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U.S. team a disappointing seventh in Wellington Nations Cup

WELLINGTON, Fla.--Chef d'Equipe Robert Ridland's program of putting two or three young, up-and-coming riders on a Nations Cup team with one or more experienced riders has resulted in many, many top finishes, but, for almost the first time, it didn't work in the $150,000 Nations Cup at CSIO4* Wellington on March 3.

Beezie Madden and Breitling LS WEF 8 by Jump Media 0801Beezie Madden and Breitling LS (Photo by Jump Media)The U.S. team finished on eight faults in the first round of the Nations Cup, which was contested by nine nations, but only six moved forward to compete in the second round, and six teams had less than eight faults, so the U.S., was eliminated from round two as were Canada, with nine faults, and Argentina, with 18 faults.

After the second round, Great Britain won with zero faults, Ireland was second with five faults and Mexico was third with 10.

The U.S. team consisted of Lillie Keenan on Fibonacci 17, Catherine Tyree on Bokai, Adrienne Sternlicht on Cristalline and Beezie Madden on Breitling LS.

Keenan of New York, N.Y., was first to go for the U.S., and she had three fences down for 12 faults plus one time fault for a total of 13, which ended up being the drop score.

 

TYREE OF Chicago, Ill., was next, and she had eight faults, so despite clean rounds from both Sternlicht of Greenwich, Conn., and Madden of Cazenovia, N.Y., the eight faults already accumulated eliminated the team.

“It’s pretty unusual that you come out of the first round on eight faults and don’t make the second round," said Ridland. "It’s certainly a first in a long time. It’s a very competitive Nations Cup. We’ve now had two Nations Cups in a row (the first was in Ocala) that have been extremely competitive, and the courses have been right on.”

“One of the reasons Lillie Keenan was on the team with Fibonacci was to really give her a chance to get to know that horse,” said Ridland. “You have to do a lot of that in the ring, in the field of play. I guess one of the shocks is not even being in the second round because we had a totally different game plan that we were going to do for the second round. It would have been nice to see how that worked out for Lillie.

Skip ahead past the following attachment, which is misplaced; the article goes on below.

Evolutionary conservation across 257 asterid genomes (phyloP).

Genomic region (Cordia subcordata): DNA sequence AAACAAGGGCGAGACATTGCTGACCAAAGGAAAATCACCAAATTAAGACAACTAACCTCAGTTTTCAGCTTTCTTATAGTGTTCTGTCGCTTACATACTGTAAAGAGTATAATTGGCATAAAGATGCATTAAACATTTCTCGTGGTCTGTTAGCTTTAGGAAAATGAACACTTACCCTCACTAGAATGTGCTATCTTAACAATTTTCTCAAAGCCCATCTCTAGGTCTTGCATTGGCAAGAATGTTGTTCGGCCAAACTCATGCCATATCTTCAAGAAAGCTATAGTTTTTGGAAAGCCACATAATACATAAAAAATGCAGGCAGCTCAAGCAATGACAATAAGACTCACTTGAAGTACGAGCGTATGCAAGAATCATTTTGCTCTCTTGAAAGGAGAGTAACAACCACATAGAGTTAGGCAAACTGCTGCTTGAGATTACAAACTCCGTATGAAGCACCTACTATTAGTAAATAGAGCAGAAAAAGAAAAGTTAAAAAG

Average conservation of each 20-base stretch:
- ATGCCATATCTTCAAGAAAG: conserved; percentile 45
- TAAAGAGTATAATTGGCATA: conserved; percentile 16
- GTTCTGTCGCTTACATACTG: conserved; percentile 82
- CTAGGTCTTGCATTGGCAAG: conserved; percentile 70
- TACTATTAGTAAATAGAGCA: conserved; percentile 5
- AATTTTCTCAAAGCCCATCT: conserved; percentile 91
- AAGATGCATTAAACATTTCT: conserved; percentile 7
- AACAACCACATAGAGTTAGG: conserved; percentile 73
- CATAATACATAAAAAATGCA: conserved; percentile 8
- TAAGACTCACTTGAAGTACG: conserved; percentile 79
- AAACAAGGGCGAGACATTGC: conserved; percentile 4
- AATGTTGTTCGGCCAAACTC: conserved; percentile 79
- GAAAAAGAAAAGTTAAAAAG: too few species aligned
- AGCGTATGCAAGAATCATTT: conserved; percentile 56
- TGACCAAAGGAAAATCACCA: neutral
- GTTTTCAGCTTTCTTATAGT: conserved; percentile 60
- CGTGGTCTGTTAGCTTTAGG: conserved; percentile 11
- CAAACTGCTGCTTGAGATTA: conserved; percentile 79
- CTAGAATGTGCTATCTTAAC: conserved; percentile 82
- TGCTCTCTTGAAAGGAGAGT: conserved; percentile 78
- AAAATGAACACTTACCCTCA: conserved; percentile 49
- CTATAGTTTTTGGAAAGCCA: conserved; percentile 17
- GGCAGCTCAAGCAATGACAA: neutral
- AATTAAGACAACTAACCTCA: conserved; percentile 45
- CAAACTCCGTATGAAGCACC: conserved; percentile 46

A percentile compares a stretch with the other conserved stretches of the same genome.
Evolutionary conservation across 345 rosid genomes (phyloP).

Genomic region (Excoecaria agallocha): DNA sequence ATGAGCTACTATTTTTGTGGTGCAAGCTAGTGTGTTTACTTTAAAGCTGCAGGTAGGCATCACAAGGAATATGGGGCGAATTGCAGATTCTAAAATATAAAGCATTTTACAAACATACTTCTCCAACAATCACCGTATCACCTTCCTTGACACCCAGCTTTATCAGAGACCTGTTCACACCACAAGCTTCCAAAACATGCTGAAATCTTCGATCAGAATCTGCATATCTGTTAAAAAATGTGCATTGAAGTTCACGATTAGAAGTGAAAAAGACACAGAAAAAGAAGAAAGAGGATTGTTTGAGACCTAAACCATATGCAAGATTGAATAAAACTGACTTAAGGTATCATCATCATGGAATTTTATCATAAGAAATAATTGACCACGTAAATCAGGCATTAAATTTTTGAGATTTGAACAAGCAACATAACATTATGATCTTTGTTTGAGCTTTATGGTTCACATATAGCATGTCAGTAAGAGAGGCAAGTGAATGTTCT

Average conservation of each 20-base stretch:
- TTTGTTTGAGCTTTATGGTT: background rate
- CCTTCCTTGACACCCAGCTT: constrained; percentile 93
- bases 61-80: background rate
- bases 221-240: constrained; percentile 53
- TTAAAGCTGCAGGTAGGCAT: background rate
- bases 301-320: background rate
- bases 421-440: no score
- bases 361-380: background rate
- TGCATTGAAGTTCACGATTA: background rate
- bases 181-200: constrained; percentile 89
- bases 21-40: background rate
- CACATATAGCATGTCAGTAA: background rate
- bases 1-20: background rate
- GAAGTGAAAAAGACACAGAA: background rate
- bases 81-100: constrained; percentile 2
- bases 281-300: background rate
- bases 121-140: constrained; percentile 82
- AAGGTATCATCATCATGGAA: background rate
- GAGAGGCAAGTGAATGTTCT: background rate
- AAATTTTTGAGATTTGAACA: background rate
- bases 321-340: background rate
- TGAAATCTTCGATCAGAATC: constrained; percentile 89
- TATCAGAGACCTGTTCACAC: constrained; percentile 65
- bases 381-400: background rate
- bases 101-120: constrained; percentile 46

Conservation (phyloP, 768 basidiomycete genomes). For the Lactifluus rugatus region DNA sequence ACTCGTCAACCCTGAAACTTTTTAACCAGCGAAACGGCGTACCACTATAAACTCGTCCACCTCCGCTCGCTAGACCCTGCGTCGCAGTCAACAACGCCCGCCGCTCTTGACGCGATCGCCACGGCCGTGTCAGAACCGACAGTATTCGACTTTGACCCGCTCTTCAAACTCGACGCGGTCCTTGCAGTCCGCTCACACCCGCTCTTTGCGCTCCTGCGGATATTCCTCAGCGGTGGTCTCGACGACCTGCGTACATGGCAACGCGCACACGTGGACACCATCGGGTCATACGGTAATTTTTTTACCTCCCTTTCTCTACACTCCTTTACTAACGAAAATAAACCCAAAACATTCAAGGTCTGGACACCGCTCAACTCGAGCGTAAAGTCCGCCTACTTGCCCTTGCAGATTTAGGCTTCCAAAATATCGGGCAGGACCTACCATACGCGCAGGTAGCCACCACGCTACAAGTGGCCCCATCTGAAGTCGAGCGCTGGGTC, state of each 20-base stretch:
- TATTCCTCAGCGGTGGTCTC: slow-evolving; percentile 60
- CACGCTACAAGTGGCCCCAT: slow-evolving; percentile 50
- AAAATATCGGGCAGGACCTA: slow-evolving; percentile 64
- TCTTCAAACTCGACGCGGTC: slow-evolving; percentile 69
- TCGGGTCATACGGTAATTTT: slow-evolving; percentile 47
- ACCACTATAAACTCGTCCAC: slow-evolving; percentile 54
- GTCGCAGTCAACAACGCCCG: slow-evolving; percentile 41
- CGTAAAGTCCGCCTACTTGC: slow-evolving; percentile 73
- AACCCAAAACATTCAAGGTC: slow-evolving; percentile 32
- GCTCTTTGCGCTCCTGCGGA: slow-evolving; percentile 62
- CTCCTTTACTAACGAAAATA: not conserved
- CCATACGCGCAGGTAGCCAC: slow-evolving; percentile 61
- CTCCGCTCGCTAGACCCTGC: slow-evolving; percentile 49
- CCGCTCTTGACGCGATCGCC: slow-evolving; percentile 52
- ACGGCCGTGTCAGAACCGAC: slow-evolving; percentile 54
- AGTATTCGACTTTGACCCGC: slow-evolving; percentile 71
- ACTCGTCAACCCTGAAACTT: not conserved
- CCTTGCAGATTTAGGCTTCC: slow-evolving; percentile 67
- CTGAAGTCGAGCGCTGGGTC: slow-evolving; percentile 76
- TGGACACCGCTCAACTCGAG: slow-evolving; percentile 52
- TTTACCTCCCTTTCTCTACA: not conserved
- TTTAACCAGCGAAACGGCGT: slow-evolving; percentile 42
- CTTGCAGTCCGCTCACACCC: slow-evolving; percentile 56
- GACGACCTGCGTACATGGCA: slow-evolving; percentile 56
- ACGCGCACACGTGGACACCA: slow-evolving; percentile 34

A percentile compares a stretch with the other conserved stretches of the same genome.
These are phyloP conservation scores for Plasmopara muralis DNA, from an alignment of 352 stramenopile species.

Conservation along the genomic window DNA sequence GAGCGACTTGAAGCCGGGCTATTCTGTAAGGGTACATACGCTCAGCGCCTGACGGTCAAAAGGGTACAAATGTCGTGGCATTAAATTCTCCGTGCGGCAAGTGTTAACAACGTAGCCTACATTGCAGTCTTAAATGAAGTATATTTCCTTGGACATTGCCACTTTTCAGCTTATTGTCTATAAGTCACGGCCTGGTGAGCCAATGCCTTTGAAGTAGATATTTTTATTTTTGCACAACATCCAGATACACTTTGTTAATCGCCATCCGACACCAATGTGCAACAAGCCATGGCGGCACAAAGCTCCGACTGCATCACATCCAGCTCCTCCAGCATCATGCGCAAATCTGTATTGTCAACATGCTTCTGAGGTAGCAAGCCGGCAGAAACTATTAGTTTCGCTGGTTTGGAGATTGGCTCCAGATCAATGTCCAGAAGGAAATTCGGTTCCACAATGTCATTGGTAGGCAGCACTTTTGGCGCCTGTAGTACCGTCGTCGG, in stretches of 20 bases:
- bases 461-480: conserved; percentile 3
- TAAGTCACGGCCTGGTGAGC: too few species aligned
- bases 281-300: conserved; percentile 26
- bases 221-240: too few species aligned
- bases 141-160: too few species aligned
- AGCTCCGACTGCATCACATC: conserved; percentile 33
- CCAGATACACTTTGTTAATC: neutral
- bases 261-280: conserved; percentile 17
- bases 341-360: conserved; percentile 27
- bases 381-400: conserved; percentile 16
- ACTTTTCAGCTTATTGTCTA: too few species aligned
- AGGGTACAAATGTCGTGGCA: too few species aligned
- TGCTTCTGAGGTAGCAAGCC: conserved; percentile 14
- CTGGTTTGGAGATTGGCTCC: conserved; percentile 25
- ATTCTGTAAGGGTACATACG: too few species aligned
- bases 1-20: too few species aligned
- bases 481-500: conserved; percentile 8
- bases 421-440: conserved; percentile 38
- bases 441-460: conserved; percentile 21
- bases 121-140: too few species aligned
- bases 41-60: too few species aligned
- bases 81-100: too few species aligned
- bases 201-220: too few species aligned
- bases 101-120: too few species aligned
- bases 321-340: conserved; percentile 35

“What tonight shows though is that this is a strong sport,” Ridland said. “The teams that are coming to play are real. It doesn’t afford you much of a margin for error, and we certainly saw that tonight.”

The U.S. team had been hoping for a win on home turf, so it was a disappointing effort, but the one good thing is that it was not a Nations Cup that counts towards the U.S. qualifying for the Finals in Barcelona this fall.

The next qualifying Nations Cup is in Coapexpan, Mexico on April 22, followed by the final qualifying Nations Cup in Langley, Canada on June 3.

Canada leads now with 100 points, the U.S. got 75 points for being tied for third, and Mexico has 55 points from the first qualifying class in Ocala in February,

 

THE SIX teams that returned for the second round in order from most faults to least were Chile with seven faults, Venezuela, 6 faults, Ireland, five faults, Brazil and Mexico with four faults each and Great Britain, clean.

The winning nation was represented by Amanda Derbyshire on Luibanta BH,  clean and 8 faults, Ben Maher on Jane Forbes Clark’s Tic Tac, double clean, Emily Mason riding Explosion W, double clean, and Emily Moffitt on Hilfiger van de Olmenhoeve, 13 and clean.

“We had a long talk before the weekend that we needed Great Britain to get off to a good start,” said Maher. “We’ve been losing for too long, and I think that for any rider or any team, you can’t just go on a run of bad luck or bad results and all of a sudden come out and win a championship, so I think this year we have to start strong as a country, as a team, within the riders that we have and get off to a positive start. Now we can take this result back to Europe with us for the Super League division and look forward to Tryon for the Olympic qualification.

“We have a younger generation now,” said Maher, 35 “Everyone’s ridden one or two Nations’ Cups, and last week I was told this is my 50th, so I feel really old now. I think we need to make Di’s (Chef d’Equipe Di Lampard) job a little easier. Everyone always complains back home that we need to produce more results and Di should do this and Di should do that, but in the end the riders are accountable and we need to start producing in the ring like we did tonight.”

 

 

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